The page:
It has become a trope among liberals and progressives to note the irony of people from marginalized and minoritized groups supporting far-right politicians and ideologies. Apparently, because minorities are typically targeted by far-right groups, it is incongruous that they could identify with reactionary politics. Jokes are often made about the absurdity of Black Republicans, Latine Trump supporters, and pro-imperialist diasporas.
The incongruity in this situation is dispelled when one rejects the liberal understanding of political alignment as monolithic. Groups of people considered to be “minorities” are not internally undifferentiated. This is something the conservatives among them often point out, even making it their entire identity. But they do not go deep enough in determining the dynamics at play. Usually, they simply attribute it to ideological independence and a refusal to be the cattle of the Democratic Party. In truth, ideology does not fall from heaven. An understanding of ideological tendencies comes by picking apart associated social tendencies.
The primary differentiation within communities which is determinate for ideology lies with class distinctions. It is well known that lower-income people in general tend to support Democrats, and higher income people in general tend to support Republicans. This extends to minorities as well. Aside from the reason that Republicans are more hardline on race and immigration, marginalized groups are usually associated with Democratic politics because they are more likely to be low-income than Euro-Americans. Low-income people tend to vote Democrat because the Democratic Party is less likely to cut social spending than Republicans, and low-income people are more dependent on social spending than high-income people.
Political divisions within marginalized groups are strong within groups that have sharper internal class distinctions. For example, Asians and Latines have the greatest internal income gap of any other ethnic minorities, and compared to other groups have the greatest share of Republican voters. This tendency is strengthened by US immigration policy, as while many Latine and Southeast Asian migrants become super exploited agricultural and service workers, US immigration policy is designed to favor migration of professionals and bourgeoisie.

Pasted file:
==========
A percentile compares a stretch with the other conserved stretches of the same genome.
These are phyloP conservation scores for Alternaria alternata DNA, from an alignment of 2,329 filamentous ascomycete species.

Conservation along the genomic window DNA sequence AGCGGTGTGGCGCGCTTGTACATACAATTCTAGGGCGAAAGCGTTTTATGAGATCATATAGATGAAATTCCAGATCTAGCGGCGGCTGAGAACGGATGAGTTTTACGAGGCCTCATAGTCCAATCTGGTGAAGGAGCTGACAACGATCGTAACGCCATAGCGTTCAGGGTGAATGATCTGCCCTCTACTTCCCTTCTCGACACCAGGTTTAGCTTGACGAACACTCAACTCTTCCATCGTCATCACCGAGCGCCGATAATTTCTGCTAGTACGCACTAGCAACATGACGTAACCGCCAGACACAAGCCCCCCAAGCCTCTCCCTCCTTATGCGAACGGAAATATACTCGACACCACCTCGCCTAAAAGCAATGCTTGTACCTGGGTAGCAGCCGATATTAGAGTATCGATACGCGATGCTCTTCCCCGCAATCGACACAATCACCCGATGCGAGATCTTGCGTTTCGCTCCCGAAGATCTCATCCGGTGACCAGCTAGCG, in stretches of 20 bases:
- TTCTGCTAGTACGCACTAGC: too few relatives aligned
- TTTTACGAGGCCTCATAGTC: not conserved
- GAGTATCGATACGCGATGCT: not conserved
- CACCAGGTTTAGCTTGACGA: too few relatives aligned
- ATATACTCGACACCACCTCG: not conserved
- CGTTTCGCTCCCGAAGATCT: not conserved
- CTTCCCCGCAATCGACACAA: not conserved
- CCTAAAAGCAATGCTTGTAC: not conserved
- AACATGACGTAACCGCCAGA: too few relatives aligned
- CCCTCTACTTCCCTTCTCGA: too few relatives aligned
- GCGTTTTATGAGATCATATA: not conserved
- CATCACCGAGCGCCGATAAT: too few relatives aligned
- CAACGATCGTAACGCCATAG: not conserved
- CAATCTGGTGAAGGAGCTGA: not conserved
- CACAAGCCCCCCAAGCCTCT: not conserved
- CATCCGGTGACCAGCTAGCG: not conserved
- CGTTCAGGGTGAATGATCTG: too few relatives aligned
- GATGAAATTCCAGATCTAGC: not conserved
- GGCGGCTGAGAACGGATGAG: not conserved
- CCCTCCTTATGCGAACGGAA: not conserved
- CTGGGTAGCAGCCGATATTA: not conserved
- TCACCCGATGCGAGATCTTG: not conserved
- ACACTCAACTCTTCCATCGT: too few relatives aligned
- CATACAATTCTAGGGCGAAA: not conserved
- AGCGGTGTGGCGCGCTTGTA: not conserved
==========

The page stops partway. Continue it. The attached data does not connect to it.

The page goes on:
This policy has significant mass support among USAmericans, who believe this improves the “stock” of the country. Higher-income minorities are more likely to fixate on typical right-wing economic positions like cutting taxes, reducing social spending, and segregating working class people from professionals and bourgeoisie, as represented by the conservative fixation on wailing about low-income housing in suburbia.
South Asian and East Asian migrants are more likely to have higher education, an indicator of higher class status, whereas Mexican and Central American migrants have a majority of high school education or less. The former reflects the US’s growing import of professionals, especially in the realm of IT skills to man Silicon Valley’s growing share of the economy. These immigrants are generally more likely to be conservative as a result, as mentioned earlier. By contrast, the use of super-exploitable Mexican and Latin American laborers has been a practice since about the 1930s, becoming solidified with the 1942–1965 Bracero program for guest workers. Growers in particular use the labor of these migrants owing to their cheapness, experience with agriculture owing to rural backgrounds, and ease of disposal out of the country by immigration enforcement or voluntary repatriation when their labor-power is not needed.
Though this group of migrants is more likely to embrace radical politics than the former owing to their average class composition, being working class is not a guarantee that migrants will become left-wing. Many migrants buy into the idea of the American Dream to avoid confronting the painful realities of what has come of their efforts to come to the US. They do not want to cause trouble or appear ungrateful. Further, there are other machinations at play.